Presidential election results 2020

By Meg Wagner, Melissa Macaya, Veronica Rocha, Melissa Mahtani and Amanda Wills, CNN

Updated 2:44 p.m. ET, November 23, 2020
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5:01 p.m. ET, November 3, 2020

FBI aware of robocalls telling voters to "stay home and stay safe"

From CNN's Katie Lobosco, Geneva Sands and Alex Marquardt

The FBI is aware of robocalls that are being reported on Election Day that urge voters to “stay home and stay safe.”

“We are aware of reports of robocalls and have no further comment. As a reminder, the FBI encourages the American public to verify any election and voting information they may receive through their local election officials,” the FBI told CNN.

“Robocalls of this nature happen every election and so I think what would be most helpful is repeating that message to the American public that... they happen every election cycle. Be mindful of people that are trying to intimidate you, undermine your confidence, but keep calm, vote on,” according to a senior official with the Cybersecurity and Infrastructure Security agency.

Iowa Secretary of State spokesman Kevin Hall confirmed to CNN that the office has shared information with the FBI regarding a recorded phone call urging Iowans to "stay home and stay safe."

He did not know how many Iowans have received the call.

The Iowa Secretary of State also forwarded the information to the state's Division of Intelligence and Fusion Center, which supports law enforcement, according to Hall

CNN has reached out to the FBI for comment. 

“USTelecom’s Industry Traceback Group is actively tracing these calls. You’re right, it has been around for a bit,” Brian Weiss, spokesman for USTelecom tell CNN.

CORRECTION: This post has been updated to correct reporting on FBI action with regard to the robocalls.

3:47 p.m. ET, November 3, 2020

Minneapolis elections director says voting is going "very smooth"

From CNN’s Taylor Romine

Voters wait to cast their votes on November 3 at the Minneapolis College of Art and Design in Minnesota.
Voters wait to cast their votes on November 3 at the Minneapolis College of Art and Design in Minnesota. Jim Mone/AP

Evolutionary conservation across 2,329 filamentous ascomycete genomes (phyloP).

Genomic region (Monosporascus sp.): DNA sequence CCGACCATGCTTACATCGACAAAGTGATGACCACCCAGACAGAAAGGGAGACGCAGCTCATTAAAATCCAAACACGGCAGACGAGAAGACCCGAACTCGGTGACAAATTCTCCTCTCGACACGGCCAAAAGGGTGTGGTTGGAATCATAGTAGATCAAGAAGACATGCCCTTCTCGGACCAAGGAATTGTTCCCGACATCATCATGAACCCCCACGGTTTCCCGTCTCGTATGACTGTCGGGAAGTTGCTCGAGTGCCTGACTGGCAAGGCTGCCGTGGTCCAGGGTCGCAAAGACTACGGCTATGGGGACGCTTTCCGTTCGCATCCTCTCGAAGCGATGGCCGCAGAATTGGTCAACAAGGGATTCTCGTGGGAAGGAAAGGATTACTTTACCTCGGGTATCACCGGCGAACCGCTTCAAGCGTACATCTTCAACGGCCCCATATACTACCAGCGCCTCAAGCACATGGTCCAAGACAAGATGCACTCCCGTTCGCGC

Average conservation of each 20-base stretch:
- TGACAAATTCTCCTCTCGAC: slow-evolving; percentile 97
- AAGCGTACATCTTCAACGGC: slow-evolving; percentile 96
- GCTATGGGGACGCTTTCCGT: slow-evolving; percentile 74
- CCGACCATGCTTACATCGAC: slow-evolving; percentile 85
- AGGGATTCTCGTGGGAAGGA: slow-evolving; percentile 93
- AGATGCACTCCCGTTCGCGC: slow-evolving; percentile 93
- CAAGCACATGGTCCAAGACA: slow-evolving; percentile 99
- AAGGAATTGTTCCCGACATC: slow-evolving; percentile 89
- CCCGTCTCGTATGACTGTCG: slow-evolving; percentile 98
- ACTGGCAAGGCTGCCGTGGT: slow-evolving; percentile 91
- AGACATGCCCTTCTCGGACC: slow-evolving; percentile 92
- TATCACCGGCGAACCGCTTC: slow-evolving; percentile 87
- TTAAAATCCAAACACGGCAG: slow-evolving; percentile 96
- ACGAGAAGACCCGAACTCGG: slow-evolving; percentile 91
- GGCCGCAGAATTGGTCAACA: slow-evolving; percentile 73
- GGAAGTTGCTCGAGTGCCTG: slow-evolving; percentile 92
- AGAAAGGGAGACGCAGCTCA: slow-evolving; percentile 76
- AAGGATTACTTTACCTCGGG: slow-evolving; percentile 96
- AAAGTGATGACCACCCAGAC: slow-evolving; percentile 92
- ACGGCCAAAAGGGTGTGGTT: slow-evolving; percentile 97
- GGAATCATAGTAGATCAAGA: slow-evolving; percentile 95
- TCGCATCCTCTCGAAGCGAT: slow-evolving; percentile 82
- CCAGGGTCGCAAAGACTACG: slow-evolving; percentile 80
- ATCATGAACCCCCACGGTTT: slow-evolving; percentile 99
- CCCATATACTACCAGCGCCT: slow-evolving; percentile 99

The city of Minneapolis is having a "very smooth" voting day so far with no incidents of equipment malfunction or voter intimidation, said the city's director of elections. 

Minneapolis Elections and Voter Services director Grace Wachlarowicz said that as of noon, an estimated 206,876 ballots have been cast for this election in Minneapolis, with voter turnout hitting around 76%.

In 2016, the city had about 79% voter turnout but with approximately 26,000 less registered voters than in 2020.

Minneapolis is the largest city in Minnesota with a population of at least 435,885 residents in 2019, according to government data.

The wait times within the city are minimal to none, attributed it to the large early voter turnout this year, Wachlarowicz said.

In a typical voting year, approximately 30% of the vote is absentee, while 65 to 70% is in person on election day. This year the numbers are switched, she said, and approximately 65 to 70% of ballots cast so far was done by absentee voting. 

While there was a slight slowdown with poll pads uploading absentee data this morning, it was solved before polls opened and didn't affect voters, according to Wachlarowicz. 

There have also been no reports so far of issues with voter intimidation or political clothing in polling places, and mask-wearing has been adhered to in most situations, she continued.

While there are some instances of people not wearing masks, the voter was either provided one or complied with the designated area away from most voters. 

 

3:35 p.m. ET, November 3, 2020

Georgia officials still expect statewide reporting by 7 p.m. ET despite two polling locations extending hours

From CNN’s Jason Morris 

Two polling locations in DeKalb County, Georgia, have extended voting past 7 p.m. local time, since both locations were delayed opening on Election Day. Officials say that this should not delay Georgia’s statewide reporting results at 7 p.m. ET.

According to DeKalb County, the two locations are:

The Valley Brook precinct, located at Valley Brook Baptist Church, 1198 N. Valley Brook Road, Decatur, 30033, will stay open until 7:40 p.m.
The Gresham Road precinct, located at Obama Elementary School, 3132 Clifton Church Road SE, Atlanta, 30316, will remain open until 7:45 p.m.

According to DeKalb County, this extension was requested, in an abundance of caution, to ensure that all electors at the locations have the required full 12 hours of voting.

3:53 p.m. ET, November 3, 2020

Pennsylvania already received more than 80% of mail-in ballots

By Jason Kurtz

Electoral workers process ballots at Northampton County Courthouse on November 3 in Easton, Pennsylvania.